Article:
Automation is seen as the Holy Grail for some businesses, providing improved speed and efficiency when it comes to application development, testing and delivery.
DevOps is often viewed as the business tool driving this trend, but there are times when automation can prove problematic for organisations.
Some of the main issues arise because the advantages of automation, when not implemented correctly, quickly become disadvantages. Speed, for example, if not focused can actually damage a business. Gartner claims that 80 per cent of application outages are caused by issues surrounding the change, configuration and release cycle. Using automation to reduce deployment times could see this figure increase.
Another way of looking at the situation is by comparing continuous delivery and continuous deployment. While both are key tenets of the DevOps philosophy, they play subtly different roles.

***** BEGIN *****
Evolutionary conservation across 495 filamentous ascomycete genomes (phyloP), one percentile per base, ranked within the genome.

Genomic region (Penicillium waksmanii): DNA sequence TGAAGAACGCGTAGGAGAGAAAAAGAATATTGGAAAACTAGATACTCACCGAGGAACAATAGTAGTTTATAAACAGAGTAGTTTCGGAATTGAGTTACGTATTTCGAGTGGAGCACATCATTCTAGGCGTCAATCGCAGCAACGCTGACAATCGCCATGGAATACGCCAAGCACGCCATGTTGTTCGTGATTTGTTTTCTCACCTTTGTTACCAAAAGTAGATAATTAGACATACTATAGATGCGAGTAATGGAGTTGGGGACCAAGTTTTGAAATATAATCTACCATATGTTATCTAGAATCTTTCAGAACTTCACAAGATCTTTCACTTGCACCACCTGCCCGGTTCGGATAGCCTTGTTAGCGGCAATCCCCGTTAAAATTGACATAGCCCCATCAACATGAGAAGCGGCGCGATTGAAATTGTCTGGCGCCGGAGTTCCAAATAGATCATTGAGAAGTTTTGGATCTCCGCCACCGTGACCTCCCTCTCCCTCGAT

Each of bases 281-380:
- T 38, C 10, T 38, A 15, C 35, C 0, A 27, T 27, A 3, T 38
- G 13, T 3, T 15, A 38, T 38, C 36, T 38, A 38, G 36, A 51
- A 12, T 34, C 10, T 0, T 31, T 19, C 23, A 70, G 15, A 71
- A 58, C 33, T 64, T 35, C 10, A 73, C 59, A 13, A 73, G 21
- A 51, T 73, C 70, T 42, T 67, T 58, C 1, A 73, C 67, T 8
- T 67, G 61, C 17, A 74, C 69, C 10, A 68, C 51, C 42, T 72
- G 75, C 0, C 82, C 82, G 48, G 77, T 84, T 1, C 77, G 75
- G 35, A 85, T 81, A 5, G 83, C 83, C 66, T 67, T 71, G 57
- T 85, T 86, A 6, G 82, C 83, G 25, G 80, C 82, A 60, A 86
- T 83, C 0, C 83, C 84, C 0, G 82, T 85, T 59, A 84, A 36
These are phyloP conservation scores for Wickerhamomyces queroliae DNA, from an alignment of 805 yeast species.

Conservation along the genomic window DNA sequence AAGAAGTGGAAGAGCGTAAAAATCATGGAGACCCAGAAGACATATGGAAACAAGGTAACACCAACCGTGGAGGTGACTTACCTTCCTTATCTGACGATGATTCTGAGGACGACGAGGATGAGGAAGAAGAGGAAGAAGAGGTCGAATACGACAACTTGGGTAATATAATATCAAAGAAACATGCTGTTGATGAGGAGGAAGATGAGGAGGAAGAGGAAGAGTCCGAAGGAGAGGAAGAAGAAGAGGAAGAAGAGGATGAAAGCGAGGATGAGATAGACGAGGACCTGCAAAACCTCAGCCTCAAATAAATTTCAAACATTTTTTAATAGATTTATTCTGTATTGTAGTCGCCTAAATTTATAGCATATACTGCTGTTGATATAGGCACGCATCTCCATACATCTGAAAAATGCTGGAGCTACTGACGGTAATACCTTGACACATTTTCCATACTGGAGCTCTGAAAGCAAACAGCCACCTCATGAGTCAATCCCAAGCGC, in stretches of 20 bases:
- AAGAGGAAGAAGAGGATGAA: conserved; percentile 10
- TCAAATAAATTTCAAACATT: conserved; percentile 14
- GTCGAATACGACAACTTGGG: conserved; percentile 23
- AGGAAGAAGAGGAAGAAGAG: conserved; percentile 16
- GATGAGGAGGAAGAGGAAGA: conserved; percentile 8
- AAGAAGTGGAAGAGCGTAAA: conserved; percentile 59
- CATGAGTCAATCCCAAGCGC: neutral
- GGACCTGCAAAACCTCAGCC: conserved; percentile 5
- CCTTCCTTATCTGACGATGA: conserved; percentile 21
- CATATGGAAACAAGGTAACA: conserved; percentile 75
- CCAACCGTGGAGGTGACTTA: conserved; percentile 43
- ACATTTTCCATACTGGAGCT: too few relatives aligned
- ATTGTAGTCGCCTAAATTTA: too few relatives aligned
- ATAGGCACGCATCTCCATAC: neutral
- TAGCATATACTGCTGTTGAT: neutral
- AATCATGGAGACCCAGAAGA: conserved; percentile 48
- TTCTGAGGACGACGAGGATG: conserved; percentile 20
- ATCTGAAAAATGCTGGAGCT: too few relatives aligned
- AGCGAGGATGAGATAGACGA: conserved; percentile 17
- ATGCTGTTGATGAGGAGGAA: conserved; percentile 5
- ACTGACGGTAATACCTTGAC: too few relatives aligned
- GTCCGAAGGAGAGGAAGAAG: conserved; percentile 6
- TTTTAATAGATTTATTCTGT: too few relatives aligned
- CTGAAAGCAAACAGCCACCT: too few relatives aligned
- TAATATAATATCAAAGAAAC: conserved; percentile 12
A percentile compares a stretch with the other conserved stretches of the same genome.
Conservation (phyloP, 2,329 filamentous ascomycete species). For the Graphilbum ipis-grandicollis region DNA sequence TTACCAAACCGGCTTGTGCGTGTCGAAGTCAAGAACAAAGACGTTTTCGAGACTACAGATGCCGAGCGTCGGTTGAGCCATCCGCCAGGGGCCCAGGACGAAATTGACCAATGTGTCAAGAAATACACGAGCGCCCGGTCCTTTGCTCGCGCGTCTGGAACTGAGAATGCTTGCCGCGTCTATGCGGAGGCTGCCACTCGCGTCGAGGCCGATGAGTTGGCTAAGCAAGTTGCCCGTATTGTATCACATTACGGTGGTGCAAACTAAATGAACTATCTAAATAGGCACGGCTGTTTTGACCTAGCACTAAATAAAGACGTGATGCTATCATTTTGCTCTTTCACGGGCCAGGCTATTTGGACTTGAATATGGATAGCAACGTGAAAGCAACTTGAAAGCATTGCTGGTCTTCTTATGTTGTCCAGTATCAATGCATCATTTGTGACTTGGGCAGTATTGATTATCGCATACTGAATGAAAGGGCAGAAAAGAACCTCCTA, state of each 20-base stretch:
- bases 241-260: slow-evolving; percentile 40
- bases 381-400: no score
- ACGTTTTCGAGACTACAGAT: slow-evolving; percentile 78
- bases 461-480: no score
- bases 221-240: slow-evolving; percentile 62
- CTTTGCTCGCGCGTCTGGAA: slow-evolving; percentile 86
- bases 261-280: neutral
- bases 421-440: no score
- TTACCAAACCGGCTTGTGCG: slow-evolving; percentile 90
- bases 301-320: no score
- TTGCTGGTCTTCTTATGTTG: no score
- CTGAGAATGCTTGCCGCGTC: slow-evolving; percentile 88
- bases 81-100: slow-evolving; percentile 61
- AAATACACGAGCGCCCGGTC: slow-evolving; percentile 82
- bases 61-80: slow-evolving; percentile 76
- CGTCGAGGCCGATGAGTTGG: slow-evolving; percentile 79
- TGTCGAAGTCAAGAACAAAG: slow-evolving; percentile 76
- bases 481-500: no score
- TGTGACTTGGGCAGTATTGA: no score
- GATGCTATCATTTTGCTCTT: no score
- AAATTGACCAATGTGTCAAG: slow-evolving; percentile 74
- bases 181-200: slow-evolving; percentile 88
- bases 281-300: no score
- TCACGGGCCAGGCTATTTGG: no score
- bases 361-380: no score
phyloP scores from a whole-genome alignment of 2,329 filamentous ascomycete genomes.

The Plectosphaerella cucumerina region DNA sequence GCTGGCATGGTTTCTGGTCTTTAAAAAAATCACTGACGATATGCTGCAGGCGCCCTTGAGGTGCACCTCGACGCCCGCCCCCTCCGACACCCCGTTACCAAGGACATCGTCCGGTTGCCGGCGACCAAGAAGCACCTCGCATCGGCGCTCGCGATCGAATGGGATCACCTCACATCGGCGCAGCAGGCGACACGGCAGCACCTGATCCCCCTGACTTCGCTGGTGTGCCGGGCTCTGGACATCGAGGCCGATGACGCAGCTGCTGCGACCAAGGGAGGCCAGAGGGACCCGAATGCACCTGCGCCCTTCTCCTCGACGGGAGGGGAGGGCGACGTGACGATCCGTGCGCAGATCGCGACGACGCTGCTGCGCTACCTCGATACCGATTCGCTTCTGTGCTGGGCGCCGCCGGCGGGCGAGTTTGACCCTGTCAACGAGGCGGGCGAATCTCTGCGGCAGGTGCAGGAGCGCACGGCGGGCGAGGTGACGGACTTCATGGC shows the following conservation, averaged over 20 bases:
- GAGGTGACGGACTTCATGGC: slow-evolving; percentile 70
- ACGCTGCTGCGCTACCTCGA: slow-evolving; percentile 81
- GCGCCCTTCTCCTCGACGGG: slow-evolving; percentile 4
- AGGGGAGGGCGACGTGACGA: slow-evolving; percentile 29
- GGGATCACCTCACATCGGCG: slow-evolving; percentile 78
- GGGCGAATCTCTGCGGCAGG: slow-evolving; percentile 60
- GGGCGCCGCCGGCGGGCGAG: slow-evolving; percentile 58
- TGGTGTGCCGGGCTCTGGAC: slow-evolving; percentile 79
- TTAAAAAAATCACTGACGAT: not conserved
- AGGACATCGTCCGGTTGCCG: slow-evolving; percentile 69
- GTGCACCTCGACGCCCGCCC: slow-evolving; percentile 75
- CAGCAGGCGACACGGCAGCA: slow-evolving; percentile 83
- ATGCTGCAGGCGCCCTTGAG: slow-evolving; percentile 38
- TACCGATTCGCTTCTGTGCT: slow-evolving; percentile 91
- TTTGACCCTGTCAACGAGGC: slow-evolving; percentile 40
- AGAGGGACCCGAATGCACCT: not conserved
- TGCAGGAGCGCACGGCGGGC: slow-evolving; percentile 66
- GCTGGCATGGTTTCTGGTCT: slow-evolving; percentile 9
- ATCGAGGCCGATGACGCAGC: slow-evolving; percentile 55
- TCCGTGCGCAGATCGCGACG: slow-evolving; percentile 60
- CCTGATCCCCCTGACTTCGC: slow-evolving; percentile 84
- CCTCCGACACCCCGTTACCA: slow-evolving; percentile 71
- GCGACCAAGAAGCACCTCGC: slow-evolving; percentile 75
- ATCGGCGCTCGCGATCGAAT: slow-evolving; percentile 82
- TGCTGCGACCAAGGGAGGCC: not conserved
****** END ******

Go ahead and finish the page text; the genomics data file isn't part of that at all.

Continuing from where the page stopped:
Continuous delivery means that every software update is ready for deployment, but continuous deployment means that every change is deployed automatically. For some businesses subject to regulations and other restrictions, the latter is not practical.
Continuous deployment may not be right for your business, but continuous delivery is an essential requirement of DevOps, enabling companies to deliver results to their customers rapidly when needed. Therefore, it is key that organisations understand when they can use automation in the software development cycle and when it would advisable to exercise more caution.
Perhaps the most important thing to remember regarding automation is that it is not a miracle cure for your business woes. If a process or application is poorly designed, then simply automating it won’t make it any better.
Automation also has a major impact on the job roles of your employees, so as with any major business change, it’s important to have an open discussion about the possible benefits and drawbacks before proceeding.